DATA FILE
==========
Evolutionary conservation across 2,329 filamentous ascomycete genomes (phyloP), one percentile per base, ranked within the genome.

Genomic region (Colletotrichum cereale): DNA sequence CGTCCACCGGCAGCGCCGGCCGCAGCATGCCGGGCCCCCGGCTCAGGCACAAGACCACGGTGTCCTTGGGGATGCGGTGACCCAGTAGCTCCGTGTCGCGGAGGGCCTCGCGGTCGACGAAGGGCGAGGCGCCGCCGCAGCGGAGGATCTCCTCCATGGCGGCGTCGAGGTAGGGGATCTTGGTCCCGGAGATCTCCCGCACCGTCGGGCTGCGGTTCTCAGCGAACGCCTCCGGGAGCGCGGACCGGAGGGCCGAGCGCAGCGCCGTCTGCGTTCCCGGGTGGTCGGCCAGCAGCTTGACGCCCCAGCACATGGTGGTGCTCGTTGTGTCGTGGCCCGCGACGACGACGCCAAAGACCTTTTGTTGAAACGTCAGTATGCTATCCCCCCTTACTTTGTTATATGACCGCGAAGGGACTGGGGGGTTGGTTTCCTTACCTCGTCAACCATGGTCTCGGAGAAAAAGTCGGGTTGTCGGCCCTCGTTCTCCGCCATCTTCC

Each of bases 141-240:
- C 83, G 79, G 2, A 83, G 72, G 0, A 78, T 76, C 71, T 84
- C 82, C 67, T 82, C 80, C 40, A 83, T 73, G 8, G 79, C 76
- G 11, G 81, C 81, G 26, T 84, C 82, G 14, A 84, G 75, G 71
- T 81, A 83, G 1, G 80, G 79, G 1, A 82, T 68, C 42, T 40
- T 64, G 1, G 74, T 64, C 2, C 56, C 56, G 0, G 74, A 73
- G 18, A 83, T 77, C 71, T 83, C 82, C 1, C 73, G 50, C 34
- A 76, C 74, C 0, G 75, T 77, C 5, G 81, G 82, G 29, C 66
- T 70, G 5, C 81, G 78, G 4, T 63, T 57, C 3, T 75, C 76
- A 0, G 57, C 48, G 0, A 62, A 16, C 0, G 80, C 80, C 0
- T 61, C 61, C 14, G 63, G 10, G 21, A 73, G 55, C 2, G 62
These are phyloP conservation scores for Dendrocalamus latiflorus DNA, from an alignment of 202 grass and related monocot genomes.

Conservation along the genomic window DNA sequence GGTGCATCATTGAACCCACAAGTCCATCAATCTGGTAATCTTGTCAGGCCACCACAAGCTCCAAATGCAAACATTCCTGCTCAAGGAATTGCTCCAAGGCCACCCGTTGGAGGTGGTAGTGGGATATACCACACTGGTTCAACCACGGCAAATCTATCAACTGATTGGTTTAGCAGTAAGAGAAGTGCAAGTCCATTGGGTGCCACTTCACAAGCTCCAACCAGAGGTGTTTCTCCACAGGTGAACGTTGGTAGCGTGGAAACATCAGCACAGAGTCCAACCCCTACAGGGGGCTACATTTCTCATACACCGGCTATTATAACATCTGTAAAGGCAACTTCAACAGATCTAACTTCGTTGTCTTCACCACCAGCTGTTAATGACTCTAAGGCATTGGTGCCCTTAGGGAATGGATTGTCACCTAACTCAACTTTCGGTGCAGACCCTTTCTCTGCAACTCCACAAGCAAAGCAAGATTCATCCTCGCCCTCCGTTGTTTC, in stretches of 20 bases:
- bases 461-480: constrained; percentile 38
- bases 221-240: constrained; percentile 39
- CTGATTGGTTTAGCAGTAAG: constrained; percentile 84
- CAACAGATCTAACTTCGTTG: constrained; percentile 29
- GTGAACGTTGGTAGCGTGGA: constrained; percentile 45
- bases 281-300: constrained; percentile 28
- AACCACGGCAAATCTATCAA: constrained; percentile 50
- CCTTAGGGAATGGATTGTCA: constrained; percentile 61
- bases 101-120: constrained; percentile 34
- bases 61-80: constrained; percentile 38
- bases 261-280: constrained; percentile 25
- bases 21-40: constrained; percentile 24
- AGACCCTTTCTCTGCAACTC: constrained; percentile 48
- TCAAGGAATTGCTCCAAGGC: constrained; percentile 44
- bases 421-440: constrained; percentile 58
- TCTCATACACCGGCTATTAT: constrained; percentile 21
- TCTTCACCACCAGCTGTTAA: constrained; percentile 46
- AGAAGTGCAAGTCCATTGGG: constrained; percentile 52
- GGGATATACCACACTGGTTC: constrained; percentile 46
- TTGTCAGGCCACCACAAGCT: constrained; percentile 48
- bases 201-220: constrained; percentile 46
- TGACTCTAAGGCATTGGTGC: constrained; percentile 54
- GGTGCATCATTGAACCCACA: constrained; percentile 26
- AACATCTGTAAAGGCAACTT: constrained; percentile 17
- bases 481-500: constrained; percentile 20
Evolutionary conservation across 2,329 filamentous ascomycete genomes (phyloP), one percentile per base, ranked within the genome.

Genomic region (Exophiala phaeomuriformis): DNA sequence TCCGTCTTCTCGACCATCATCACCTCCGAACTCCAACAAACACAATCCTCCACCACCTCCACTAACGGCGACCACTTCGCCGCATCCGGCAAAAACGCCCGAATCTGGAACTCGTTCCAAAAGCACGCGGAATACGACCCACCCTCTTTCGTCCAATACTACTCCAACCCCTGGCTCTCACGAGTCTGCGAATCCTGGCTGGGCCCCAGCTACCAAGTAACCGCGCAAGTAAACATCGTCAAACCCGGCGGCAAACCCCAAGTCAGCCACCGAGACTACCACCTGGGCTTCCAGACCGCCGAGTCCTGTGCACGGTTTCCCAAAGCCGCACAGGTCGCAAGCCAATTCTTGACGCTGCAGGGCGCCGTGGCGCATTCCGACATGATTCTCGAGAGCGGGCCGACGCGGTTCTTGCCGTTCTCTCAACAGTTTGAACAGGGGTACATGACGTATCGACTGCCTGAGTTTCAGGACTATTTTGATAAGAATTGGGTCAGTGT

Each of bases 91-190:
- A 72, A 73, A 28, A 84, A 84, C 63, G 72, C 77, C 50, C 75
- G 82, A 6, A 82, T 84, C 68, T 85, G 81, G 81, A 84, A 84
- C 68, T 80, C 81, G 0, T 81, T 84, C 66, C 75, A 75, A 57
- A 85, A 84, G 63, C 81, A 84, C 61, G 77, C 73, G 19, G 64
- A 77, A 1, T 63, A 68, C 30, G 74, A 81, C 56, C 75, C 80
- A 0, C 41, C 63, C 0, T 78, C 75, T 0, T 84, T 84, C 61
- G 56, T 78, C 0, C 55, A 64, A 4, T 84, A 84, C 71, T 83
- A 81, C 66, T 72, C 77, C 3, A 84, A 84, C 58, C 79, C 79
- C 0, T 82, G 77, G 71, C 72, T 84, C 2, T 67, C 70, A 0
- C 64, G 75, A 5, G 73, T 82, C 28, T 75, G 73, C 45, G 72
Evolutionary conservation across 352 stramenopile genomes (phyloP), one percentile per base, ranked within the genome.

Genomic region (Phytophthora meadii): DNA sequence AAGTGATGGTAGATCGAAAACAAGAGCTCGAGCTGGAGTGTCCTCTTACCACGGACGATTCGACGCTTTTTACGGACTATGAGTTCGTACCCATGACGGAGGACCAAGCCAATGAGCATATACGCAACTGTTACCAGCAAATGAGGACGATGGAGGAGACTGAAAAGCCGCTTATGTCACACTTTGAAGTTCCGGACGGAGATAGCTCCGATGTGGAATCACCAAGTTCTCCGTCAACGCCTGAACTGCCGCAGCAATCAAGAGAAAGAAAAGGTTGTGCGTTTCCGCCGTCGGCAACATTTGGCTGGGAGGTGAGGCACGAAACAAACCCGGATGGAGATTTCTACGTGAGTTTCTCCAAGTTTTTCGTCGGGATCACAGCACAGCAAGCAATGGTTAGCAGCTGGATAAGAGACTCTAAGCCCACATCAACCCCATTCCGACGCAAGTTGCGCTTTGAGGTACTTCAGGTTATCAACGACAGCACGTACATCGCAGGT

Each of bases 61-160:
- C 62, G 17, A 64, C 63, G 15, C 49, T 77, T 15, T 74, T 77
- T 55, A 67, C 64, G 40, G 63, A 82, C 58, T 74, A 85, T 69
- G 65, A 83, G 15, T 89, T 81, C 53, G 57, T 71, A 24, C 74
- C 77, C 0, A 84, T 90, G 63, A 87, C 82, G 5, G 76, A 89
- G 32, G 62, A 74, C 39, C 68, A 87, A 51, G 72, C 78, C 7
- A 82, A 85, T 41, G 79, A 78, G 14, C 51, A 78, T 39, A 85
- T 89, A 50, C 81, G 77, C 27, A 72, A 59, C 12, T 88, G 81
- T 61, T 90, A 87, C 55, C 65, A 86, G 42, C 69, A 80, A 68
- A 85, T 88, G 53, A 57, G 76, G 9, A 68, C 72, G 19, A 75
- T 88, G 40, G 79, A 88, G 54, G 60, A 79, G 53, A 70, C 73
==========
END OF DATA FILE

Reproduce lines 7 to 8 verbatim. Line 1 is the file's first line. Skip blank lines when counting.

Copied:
- T 81, A 83, G 1, G 80, G 79, G 1, A 82, T 68, C 42, T 40
- T 64, G 1, G 74, T 64, C 2, C 56, C 56, G 0, G 74, A 73